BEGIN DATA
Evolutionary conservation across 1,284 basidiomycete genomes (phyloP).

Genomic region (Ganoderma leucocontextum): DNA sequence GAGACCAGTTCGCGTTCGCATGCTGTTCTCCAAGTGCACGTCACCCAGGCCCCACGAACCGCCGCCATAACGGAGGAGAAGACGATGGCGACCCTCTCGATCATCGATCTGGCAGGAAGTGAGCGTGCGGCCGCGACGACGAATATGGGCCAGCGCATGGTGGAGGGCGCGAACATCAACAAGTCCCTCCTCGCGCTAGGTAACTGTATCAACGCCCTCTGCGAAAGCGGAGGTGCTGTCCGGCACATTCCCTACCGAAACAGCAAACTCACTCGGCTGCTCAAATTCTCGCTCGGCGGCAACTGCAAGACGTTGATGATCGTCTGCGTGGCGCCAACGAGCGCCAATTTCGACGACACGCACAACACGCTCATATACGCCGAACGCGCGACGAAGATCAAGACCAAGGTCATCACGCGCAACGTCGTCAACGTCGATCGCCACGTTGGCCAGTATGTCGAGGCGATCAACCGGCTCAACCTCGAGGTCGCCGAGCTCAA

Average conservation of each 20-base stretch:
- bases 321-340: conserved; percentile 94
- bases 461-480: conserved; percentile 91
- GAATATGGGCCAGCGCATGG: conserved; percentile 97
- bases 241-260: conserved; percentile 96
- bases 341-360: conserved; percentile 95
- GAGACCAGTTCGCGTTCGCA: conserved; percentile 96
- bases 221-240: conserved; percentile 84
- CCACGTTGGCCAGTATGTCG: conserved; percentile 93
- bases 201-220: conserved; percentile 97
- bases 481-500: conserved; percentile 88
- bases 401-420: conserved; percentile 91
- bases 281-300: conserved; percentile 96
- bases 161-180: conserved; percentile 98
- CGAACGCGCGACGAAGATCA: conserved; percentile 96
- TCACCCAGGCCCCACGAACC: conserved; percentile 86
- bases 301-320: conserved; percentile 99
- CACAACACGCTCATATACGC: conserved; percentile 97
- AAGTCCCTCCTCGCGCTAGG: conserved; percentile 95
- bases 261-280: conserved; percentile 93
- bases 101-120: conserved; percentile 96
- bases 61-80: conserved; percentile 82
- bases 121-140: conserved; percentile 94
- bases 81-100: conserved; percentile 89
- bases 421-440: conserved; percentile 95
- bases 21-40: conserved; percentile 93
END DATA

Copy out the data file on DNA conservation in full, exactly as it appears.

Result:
Evolutionary conservation across 1,284 basidiomycete genomes (phyloP).

Genomic region (Ganoderma leucocontextum): DNA sequence GAGACCAGTTCGCGTTCGCATGCTGTTCTCCAAGTGCACGTCACCCAGGCCCCACGAACCGCCGCCATAACGGAGGAGAAGACGATGGCGACCCTCTCGATCATCGATCTGGCAGGAAGTGAGCGTGCGGCCGCGACGACGAATATGGGCCAGCGCATGGTGGAGGGCGCGAACATCAACAAGTCCCTCCTCGCGCTAGGTAACTGTATCAACGCCCTCTGCGAAAGCGGAGGTGCTGTCCGGCACATTCCCTACCGAAACAGCAAACTCACTCGGCTGCTCAAATTCTCGCTCGGCGGCAACTGCAAGACGTTGATGATCGTCTGCGTGGCGCCAACGAGCGCCAATTTCGACGACACGCACAACACGCTCATATACGCCGAACGCGCGACGAAGATCAAGACCAAGGTCATCACGCGCAACGTCGTCAACGTCGATCGCCACGTTGGCCAGTATGTCGAGGCGATCAACCGGCTCAACCTCGAGGTCGCCGAGCTCAA

Average conservation of each 20-base stretch:
- bases 321-340: conserved; percentile 94
- bases 461-480: conserved; percentile 91
- GAATATGGGCCAGCGCATGG: conserved; percentile 97
- bases 241-260: conserved; percentile 96
- bases 341-360: conserved; percentile 95
- GAGACCAGTTCGCGTTCGCA: conserved; percentile 96
- bases 221-240: conserved; percentile 84
- CCACGTTGGCCAGTATGTCG: conserved; percentile 93
- bases 201-220: conserved; percentile 97
- bases 481-500: conserved; percentile 88
- bases 401-420: conserved; percentile 91
- bases 281-300: conserved; percentile 96
- bases 161-180: conserved; percentile 98
- CGAACGCGCGACGAAGATCA: conserved; percentile 96
- TCACCCAGGCCCCACGAACC: conserved; percentile 86
- bases 301-320: conserved; percentile 99
- CACAACACGCTCATATACGC: conserved; percentile 97
- AAGTCCCTCCTCGCGCTAGG: conserved; percentile 95
- bases 261-280: conserved; percentile 93
- bases 101-120: conserved; percentile 96
- bases 61-80: conserved; percentile 82
- bases 121-140: conserved; percentile 94
- bases 81-100: conserved; percentile 89
- bases 421-440: conserved; percentile 95
- bases 21-40: conserved; percentile 93